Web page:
"So not forgetting that there are other underlying factors such as poor planning by the colonial government, and lack of constructive implementation of programmes which would help to negate feelings of tensions or of hatred and fear;"

"The state government concept was used by leaders especially by past politicians for their own political gains at the expense of stability, peace and national unity, said the former political advisor," Alasia said.

"In other words the state government idea became a scapegoat for feelings of hatred and fear and was over-politicized.

"For example, the first tension that the new nation of Solomon Islands experienced was the western breakaway movement and the demand for state government in 1976-1978 and the second tension created by other underlying factors such as unequal development, disrespect for Guadalcanal culture, people and land.

"And again the push for state government by Guadalcanal resulted in the ethnic crisis which started about twenty years later emerged in 1998."

In view of this, Mr Alasia it would be fair to say that the state government idea therefore works against the construction of a national consciousness, common identity and unity, Alasia said.

"This lack of national consciousness; identity and unity is something that we are still struggling with today, even after 35 years of independence.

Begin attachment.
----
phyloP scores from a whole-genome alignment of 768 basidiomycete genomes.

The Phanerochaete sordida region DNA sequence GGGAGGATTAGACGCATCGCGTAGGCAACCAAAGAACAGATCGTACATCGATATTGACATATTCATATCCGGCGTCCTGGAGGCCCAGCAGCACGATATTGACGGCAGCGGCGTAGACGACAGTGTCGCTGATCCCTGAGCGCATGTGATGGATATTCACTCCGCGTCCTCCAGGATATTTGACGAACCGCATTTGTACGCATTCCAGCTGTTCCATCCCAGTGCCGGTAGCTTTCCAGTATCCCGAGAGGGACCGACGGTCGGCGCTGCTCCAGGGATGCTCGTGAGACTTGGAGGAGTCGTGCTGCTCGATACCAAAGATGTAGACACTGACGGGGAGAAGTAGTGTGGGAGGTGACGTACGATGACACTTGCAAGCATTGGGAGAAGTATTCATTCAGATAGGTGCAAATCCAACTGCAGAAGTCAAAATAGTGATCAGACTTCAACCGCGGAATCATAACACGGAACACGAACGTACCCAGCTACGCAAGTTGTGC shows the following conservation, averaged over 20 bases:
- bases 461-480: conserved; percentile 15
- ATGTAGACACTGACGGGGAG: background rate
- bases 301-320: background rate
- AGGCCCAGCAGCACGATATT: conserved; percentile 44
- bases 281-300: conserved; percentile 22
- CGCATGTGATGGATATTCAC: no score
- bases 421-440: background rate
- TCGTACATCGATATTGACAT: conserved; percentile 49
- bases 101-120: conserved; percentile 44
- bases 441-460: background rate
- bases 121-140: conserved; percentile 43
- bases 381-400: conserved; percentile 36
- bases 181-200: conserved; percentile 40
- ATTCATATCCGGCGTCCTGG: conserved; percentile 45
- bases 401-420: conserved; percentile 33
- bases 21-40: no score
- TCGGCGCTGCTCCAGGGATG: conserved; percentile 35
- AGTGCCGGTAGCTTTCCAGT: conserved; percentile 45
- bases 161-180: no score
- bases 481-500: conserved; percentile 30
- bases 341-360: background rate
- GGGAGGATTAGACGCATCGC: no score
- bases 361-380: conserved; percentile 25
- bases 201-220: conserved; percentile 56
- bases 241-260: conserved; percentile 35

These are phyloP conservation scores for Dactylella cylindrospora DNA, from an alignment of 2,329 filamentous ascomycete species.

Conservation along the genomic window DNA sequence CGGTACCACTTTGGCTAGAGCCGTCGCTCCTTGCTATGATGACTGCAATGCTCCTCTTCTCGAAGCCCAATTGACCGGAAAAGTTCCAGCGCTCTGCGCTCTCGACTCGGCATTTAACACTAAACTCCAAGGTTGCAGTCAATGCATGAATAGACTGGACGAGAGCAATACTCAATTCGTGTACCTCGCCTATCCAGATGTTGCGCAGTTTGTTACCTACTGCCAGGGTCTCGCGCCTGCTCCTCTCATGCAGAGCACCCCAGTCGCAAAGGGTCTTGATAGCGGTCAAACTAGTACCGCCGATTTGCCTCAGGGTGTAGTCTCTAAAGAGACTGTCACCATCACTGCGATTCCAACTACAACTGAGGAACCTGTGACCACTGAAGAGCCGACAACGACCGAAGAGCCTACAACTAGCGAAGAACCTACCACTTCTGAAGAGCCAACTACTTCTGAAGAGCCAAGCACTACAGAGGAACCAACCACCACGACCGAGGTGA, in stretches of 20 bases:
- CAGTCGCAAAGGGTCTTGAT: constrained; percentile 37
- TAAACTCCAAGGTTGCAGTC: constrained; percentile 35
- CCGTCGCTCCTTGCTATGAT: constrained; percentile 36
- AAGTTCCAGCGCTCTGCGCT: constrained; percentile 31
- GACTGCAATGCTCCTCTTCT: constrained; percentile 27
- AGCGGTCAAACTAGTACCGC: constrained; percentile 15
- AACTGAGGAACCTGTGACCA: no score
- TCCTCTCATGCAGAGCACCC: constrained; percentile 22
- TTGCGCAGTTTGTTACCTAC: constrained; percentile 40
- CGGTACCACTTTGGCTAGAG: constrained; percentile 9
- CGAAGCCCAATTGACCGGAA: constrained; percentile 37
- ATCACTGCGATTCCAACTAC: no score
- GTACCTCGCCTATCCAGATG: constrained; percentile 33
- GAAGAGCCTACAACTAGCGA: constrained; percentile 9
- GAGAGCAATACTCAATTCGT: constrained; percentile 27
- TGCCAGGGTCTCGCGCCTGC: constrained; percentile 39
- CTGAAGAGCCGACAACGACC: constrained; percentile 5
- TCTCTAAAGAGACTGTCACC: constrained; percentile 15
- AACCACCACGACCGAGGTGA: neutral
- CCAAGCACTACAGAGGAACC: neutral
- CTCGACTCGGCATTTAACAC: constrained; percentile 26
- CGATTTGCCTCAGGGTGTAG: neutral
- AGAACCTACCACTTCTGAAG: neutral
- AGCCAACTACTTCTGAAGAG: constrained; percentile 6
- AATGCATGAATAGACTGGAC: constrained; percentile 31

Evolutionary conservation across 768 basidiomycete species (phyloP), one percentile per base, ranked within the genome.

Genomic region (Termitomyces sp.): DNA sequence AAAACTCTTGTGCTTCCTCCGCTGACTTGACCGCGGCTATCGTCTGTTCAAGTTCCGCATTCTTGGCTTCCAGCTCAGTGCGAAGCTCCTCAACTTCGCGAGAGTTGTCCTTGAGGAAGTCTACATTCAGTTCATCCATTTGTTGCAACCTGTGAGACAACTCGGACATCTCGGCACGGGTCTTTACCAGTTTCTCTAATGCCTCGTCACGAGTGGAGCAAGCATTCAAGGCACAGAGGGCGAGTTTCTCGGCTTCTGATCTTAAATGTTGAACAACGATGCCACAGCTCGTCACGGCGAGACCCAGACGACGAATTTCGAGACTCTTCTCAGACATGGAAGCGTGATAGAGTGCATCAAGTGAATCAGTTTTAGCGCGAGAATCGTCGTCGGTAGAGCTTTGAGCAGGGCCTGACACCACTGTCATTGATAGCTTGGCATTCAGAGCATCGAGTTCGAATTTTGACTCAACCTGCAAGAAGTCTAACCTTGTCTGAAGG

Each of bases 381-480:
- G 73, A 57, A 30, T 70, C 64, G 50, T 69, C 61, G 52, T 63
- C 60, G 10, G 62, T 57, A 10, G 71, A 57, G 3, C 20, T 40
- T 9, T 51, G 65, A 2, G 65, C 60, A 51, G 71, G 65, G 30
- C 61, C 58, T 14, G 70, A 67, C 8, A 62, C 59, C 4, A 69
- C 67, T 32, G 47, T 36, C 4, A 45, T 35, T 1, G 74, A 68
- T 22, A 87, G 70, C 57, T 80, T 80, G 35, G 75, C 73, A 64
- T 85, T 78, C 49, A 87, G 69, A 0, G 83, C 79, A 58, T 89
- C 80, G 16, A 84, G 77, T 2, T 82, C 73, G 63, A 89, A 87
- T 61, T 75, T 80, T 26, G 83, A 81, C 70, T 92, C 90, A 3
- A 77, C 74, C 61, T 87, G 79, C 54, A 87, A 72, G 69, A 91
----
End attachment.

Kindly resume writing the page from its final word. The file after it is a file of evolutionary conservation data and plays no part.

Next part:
"Thus a major priority for the nation at this point of time is a national dialogue or conversation on ways and actions to construct and build up this national consciousness, identity and unity."

He added the proposed federal system is not the dialogue or conversation that I am taking about because as it is, we are putting the cart before the horse.

"For example, do we have a division in either the Ministry of National Unity or Home Affairs that deals specially with such questions as constructing a national consciousness, national unity and identity.

"Or, are these ideas included in our school curriculum? What do we mean by these ideas? National consultation on such ideas would be useful I think.

"For example, will we have a national unity and reconciliation Bill to guide our future actions and ensure national unity and peace.

"And are we able to ‘give and take’ and negotiate our differences to find our common strengths.

"Again, these are just some ideas to think about," he said.

"As it is, the proposed federal system is engineered to address the symptoms of our problems only, not the root causes and I suspect the TRC may have fallen into the same trap as well of addressing the symptoms rather than the root causes of the ethnic tension.

"So whether you see the proposed dederal system as a blessing or a curse is up to each individual’s perception, however what is more important is having good quality leadership.

"Political or Governing systems can only work effectively when we have honest and genuine leaders who have concerned for the country as a whole.

"As it is, the proposed dederal system is based on a homegrown philosophy of ‘divided we stand, united we fall’ rather than the universal one of ‘united we stand, divided we fall’ and as the Holy Book reminds us, a house built on sand will not last."